It’s no secret that “crisis pregnancy centers” are usually nothing more than faith-based, anti-abortion facilities that are more interested in the fetus than the woman. They aren’t always staffed by doctors or other trained professionals, and we know they don’t always offer accurate medical information. In some cases, they literally pretend to be abortion clinics, only to pull a bait-and-switch on the women who walk in.
So what do you do when there are several of these clinics popping up in your county?
In King County, Washington, which includes the city of Seattle, there are at least eight of these centers. Government officials can’t shut them down without cause, so the Board of Health just passed a rule that would at least let women know where they’re at: Every location will have to put up a large sign that says they’re not actual health care facilities. Literally.
The new rule requires that the pregnancy centers, also known as limited-service pregnancy centers, post a sign saying, “This facility is not a health care facility.” That sentence must be posted in 10 languages, including English, with all of the languages in 48-point type size.
Board members said they intended for the sign to be posted in entry ways or waiting areas, so that it’s readable to people.
The people at these centers were furious, presumably because telling the truth goes against everything they stand for.
One supporter even suggested the Board members were acting like Nazis.
Jonny Nicoli, a supporter of the centers, scoffed at the idea that the rule just required signs. “That’s the same way a powerful government oppressed the Jewish population, by putting up signs,” he said.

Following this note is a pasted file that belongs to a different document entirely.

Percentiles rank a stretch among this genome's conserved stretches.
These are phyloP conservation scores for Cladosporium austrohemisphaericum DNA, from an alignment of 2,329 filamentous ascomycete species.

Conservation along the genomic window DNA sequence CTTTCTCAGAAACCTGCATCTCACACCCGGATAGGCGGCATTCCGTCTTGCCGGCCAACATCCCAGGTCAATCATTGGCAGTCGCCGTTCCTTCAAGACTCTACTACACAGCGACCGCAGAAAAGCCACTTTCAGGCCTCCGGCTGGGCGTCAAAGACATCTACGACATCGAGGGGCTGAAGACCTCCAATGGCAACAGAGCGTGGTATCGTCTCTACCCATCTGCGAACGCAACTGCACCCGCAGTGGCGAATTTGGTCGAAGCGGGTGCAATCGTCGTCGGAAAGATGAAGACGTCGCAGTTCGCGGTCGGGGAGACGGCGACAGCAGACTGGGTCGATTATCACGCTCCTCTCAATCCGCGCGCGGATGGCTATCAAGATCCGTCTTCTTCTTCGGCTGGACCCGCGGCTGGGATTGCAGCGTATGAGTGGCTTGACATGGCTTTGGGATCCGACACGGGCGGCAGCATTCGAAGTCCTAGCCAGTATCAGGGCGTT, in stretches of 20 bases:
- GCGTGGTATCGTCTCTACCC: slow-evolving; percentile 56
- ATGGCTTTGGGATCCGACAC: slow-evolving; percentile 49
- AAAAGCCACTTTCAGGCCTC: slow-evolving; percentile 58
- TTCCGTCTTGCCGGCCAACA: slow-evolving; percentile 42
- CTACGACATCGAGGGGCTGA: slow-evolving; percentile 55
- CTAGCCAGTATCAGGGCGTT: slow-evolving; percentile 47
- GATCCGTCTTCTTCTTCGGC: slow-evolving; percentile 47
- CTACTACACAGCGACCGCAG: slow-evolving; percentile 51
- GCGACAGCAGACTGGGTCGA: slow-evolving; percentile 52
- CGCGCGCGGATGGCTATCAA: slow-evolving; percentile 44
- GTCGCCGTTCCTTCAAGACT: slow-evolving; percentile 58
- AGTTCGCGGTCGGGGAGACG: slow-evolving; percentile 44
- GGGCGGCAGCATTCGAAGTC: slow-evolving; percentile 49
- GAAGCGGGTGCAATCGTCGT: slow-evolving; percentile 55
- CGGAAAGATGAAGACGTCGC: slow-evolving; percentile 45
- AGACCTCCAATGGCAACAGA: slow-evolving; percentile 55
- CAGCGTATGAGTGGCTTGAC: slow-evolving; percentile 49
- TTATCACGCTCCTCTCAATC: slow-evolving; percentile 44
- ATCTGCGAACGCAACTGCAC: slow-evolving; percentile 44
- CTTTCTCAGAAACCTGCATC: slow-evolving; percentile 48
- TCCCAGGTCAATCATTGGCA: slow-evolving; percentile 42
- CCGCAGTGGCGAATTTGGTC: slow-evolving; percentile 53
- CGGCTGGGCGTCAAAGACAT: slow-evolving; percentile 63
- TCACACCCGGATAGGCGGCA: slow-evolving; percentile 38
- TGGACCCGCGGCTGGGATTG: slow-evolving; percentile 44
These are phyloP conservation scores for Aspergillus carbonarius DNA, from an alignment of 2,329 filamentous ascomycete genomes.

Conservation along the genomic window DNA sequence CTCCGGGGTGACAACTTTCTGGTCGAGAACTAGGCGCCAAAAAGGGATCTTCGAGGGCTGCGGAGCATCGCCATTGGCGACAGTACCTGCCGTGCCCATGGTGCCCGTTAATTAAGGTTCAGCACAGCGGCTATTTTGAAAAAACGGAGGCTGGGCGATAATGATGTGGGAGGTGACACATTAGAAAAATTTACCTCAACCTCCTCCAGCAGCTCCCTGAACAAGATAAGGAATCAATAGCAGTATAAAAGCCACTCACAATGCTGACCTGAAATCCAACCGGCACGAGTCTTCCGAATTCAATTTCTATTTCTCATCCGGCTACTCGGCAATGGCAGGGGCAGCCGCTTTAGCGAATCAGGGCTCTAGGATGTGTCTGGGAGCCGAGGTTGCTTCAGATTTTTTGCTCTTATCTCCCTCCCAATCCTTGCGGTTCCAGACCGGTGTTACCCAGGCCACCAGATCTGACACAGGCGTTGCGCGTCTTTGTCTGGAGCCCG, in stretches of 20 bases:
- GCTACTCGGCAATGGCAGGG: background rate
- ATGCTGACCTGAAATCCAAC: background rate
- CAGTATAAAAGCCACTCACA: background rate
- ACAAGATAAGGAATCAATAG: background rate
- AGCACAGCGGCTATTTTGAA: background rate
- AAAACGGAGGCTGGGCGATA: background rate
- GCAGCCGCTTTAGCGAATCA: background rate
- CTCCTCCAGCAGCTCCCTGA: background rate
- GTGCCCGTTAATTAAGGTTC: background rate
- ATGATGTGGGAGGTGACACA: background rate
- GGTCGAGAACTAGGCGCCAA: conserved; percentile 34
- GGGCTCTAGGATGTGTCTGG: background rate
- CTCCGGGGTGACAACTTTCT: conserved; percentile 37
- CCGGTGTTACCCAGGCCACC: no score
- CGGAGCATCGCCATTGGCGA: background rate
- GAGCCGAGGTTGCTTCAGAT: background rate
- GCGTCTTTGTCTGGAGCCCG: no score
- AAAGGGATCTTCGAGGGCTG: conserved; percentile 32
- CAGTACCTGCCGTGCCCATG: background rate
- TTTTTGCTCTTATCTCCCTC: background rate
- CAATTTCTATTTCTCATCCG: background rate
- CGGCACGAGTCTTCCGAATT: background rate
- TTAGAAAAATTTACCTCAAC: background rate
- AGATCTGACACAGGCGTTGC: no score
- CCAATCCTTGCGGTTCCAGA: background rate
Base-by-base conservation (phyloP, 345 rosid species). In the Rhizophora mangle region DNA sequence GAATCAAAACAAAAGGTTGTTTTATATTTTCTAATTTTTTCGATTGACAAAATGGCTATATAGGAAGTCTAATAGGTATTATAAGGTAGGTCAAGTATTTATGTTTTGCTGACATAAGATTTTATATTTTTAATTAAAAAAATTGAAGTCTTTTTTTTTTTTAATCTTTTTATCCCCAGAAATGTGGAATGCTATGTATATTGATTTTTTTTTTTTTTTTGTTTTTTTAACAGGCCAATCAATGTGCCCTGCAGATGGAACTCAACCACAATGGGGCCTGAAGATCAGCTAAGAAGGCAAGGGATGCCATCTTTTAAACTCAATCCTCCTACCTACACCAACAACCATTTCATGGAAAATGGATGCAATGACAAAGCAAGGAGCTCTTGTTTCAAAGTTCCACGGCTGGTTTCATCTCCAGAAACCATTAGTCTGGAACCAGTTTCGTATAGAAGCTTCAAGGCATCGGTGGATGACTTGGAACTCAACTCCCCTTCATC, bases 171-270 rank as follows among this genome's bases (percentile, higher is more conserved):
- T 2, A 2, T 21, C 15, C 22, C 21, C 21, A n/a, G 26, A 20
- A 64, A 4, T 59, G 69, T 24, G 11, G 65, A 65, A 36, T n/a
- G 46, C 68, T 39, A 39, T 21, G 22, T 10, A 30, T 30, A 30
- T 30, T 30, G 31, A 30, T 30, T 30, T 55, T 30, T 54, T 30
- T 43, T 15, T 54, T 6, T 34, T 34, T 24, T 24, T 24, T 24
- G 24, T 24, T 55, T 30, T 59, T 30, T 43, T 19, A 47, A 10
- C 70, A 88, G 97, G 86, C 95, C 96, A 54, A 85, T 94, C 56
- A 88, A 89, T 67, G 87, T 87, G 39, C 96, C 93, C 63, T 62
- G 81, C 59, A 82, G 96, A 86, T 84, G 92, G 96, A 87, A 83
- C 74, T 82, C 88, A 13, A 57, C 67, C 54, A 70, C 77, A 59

Right. Because informing women they’re not at licensed health facilities is just like killing Jews.
The punishment for not having the sign up will be up to $100 a day.
Again, this is all about openness and honesty. These clinics are not health care facilities. They’re centers where women are supposed to be persuaded to keep the baby no matter what (and to come to Jesus while they’re at it). Volunteers at these places have the right to make that pitch, but they should also be honest about their intentions. Reminding patients that they’re not at a hospital — or a facility with responsible doctors on hand — should hardly be a problem. Hell, if the people at these centers were honest about their qualifications and goals from the get-go, these signs wouldn’t even be necessary. But they’re not, so the signs are sorely needed.
Let’s hope women see the signs and walk right out those doors to a place where they can get accurate information from real professionals.
(Image via Shutterstock. Thanks to Honora for the link)